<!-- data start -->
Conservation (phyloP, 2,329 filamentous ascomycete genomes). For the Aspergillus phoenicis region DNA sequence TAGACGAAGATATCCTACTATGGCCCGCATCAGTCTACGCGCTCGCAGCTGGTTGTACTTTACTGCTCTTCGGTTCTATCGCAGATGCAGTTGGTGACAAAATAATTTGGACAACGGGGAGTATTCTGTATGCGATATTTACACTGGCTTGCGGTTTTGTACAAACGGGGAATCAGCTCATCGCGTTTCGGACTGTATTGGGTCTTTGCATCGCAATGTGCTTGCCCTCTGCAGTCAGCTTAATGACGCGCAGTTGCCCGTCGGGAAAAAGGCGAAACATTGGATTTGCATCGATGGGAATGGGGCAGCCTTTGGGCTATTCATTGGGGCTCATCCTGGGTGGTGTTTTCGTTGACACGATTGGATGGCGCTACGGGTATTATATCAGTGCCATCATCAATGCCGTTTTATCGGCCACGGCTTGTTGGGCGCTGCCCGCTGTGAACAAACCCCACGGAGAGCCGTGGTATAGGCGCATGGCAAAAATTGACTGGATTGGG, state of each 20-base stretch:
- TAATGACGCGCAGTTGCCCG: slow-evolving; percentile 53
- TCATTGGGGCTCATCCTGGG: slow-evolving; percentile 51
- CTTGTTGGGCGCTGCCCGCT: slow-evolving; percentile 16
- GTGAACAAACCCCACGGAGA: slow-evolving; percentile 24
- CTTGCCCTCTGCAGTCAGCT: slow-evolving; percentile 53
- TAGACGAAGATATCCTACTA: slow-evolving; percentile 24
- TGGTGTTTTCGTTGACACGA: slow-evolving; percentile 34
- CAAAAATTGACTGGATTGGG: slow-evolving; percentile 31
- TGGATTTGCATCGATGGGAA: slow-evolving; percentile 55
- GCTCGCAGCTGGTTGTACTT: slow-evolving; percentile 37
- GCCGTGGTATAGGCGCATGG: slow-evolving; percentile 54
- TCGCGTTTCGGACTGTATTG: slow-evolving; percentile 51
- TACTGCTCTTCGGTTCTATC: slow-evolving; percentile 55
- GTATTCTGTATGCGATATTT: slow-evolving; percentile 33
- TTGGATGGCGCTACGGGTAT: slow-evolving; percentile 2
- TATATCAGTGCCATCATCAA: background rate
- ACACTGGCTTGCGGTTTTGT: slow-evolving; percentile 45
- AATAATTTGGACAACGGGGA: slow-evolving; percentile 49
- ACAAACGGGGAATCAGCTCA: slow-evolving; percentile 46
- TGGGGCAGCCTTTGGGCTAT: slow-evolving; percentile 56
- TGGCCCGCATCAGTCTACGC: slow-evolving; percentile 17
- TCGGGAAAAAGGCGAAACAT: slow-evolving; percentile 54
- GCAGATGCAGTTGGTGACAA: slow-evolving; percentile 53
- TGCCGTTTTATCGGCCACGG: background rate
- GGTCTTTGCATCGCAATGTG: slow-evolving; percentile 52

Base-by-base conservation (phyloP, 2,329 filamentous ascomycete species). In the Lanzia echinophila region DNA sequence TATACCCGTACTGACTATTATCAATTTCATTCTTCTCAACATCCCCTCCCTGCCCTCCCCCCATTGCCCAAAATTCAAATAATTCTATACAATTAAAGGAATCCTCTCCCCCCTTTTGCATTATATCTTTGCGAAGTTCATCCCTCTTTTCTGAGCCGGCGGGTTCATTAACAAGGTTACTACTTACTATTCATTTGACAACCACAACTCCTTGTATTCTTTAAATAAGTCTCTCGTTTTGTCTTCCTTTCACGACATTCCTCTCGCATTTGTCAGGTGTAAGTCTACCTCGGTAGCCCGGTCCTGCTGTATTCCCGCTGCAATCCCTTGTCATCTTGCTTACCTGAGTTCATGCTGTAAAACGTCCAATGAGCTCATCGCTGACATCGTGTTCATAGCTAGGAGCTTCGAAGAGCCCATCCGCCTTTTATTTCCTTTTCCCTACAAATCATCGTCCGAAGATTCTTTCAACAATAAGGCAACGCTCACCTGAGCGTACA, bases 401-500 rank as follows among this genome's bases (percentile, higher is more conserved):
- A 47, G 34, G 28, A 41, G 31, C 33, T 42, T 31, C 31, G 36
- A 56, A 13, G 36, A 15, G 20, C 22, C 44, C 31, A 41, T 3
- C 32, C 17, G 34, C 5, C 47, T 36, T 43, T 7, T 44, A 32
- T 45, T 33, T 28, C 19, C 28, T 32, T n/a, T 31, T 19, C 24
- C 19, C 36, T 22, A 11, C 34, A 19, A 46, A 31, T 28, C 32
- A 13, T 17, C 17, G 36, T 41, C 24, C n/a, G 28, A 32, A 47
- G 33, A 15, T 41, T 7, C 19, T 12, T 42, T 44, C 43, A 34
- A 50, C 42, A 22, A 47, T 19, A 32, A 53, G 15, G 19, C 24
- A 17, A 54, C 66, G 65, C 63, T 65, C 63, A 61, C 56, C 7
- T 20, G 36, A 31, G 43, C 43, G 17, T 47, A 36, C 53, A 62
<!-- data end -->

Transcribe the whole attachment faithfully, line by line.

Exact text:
Conservation (phyloP, 2,329 filamentous ascomycete genomes). For the Aspergillus phoenicis region DNA sequence TAGACGAAGATATCCTACTATGGCCCGCATCAGTCTACGCGCTCGCAGCTGGTTGTACTTTACTGCTCTTCGGTTCTATCGCAGATGCAGTTGGTGACAAAATAATTTGGACAACGGGGAGTATTCTGTATGCGATATTTACACTGGCTTGCGGTTTTGTACAAACGGGGAATCAGCTCATCGCGTTTCGGACTGTATTGGGTCTTTGCATCGCAATGTGCTTGCCCTCTGCAGTCAGCTTAATGACGCGCAGTTGCCCGTCGGGAAAAAGGCGAAACATTGGATTTGCATCGATGGGAATGGGGCAGCCTTTGGGCTATTCATTGGGGCTCATCCTGGGTGGTGTTTTCGTTGACACGATTGGATGGCGCTACGGGTATTATATCAGTGCCATCATCAATGCCGTTTTATCGGCCACGGCTTGTTGGGCGCTGCCCGCTGTGAACAAACCCCACGGAGAGCCGTGGTATAGGCGCATGGCAAAAATTGACTGGATTGGG, state of each 20-base stretch:
- TAATGACGCGCAGTTGCCCG: slow-evolving; percentile 53
- TCATTGGGGCTCATCCTGGG: slow-evolving; percentile 51
- CTTGTTGGGCGCTGCCCGCT: slow-evolving; percentile 16
- GTGAACAAACCCCACGGAGA: slow-evolving; percentile 24
- CTTGCCCTCTGCAGTCAGCT: slow-evolving; percentile 53
- TAGACGAAGATATCCTACTA: slow-evolving; percentile 24
- TGGTGTTTTCGTTGACACGA: slow-evolving; percentile 34
- CAAAAATTGACTGGATTGGG: slow-evolving; percentile 31
- TGGATTTGCATCGATGGGAA: slow-evolving; percentile 55
- GCTCGCAGCTGGTTGTACTT: slow-evolving; percentile 37
- GCCGTGGTATAGGCGCATGG: slow-evolving; percentile 54
- TCGCGTTTCGGACTGTATTG: slow-evolving; percentile 51
- TACTGCTCTTCGGTTCTATC: slow-evolving; percentile 55
- GTATTCTGTATGCGATATTT: slow-evolving; percentile 33
- TTGGATGGCGCTACGGGTAT: slow-evolving; percentile 2
- TATATCAGTGCCATCATCAA: background rate
- ACACTGGCTTGCGGTTTTGT: slow-evolving; percentile 45
- AATAATTTGGACAACGGGGA: slow-evolving; percentile 49
- ACAAACGGGGAATCAGCTCA: slow-evolving; percentile 46
- TGGGGCAGCCTTTGGGCTAT: slow-evolving; percentile 56
- TGGCCCGCATCAGTCTACGC: slow-evolving; percentile 17
- TCGGGAAAAAGGCGAAACAT: slow-evolving; percentile 54
- GCAGATGCAGTTGGTGACAA: slow-evolving; percentile 53
- TGCCGTTTTATCGGCCACGG: background rate
- GGTCTTTGCATCGCAATGTG: slow-evolving; percentile 52

Base-by-base conservation (phyloP, 2,329 filamentous ascomycete species). In the Lanzia echinophila region DNA sequence TATACCCGTACTGACTATTATCAATTTCATTCTTCTCAACATCCCCTCCCTGCCCTCCCCCCATTGCCCAAAATTCAAATAATTCTATACAATTAAAGGAATCCTCTCCCCCCTTTTGCATTATATCTTTGCGAAGTTCATCCCTCTTTTCTGAGCCGGCGGGTTCATTAACAAGGTTACTACTTACTATTCATTTGACAACCACAACTCCTTGTATTCTTTAAATAAGTCTCTCGTTTTGTCTTCCTTTCACGACATTCCTCTCGCATTTGTCAGGTGTAAGTCTACCTCGGTAGCCCGGTCCTGCTGTATTCCCGCTGCAATCCCTTGTCATCTTGCTTACCTGAGTTCATGCTGTAAAACGTCCAATGAGCTCATCGCTGACATCGTGTTCATAGCTAGGAGCTTCGAAGAGCCCATCCGCCTTTTATTTCCTTTTCCCTACAAATCATCGTCCGAAGATTCTTTCAACAATAAGGCAACGCTCACCTGAGCGTACA, bases 401-500 rank as follows among this genome's bases (percentile, higher is more conserved):
- A 47, G 34, G 28, A 41, G 31, C 33, T 42, T 31, C 31, G 36
- A 56, A 13, G 36, A 15, G 20, C 22, C 44, C 31, A 41, T 3
- C 32, C 17, G 34, C 5, C 47, T 36, T 43, T 7, T 44, A 32
- T 45, T 33, T 28, C 19, C 28, T 32, T n/a, T 31, T 19, C 24
- C 19, C 36, T 22, A 11, C 34, A 19, A 46, A 31, T 28, C 32
- A 13, T 17, C 17, G 36, T 41, C 24, C n/a, G 28, A 32, A 47
- G 33, A 15, T 41, T 7, C 19, T 12, T 42, T 44, C 43, A 34
- A 50, C 42, A 22, A 47, T 19, A 32, A 53, G 15, G 19, C 24
- A 17, A 54, C 66, G 65, C 63, T 65, C 63, A 61, C 56, C 7
- T 20, G 36, A 31, G 43, C 43, G 17, T 47, A 36, C 53, A 62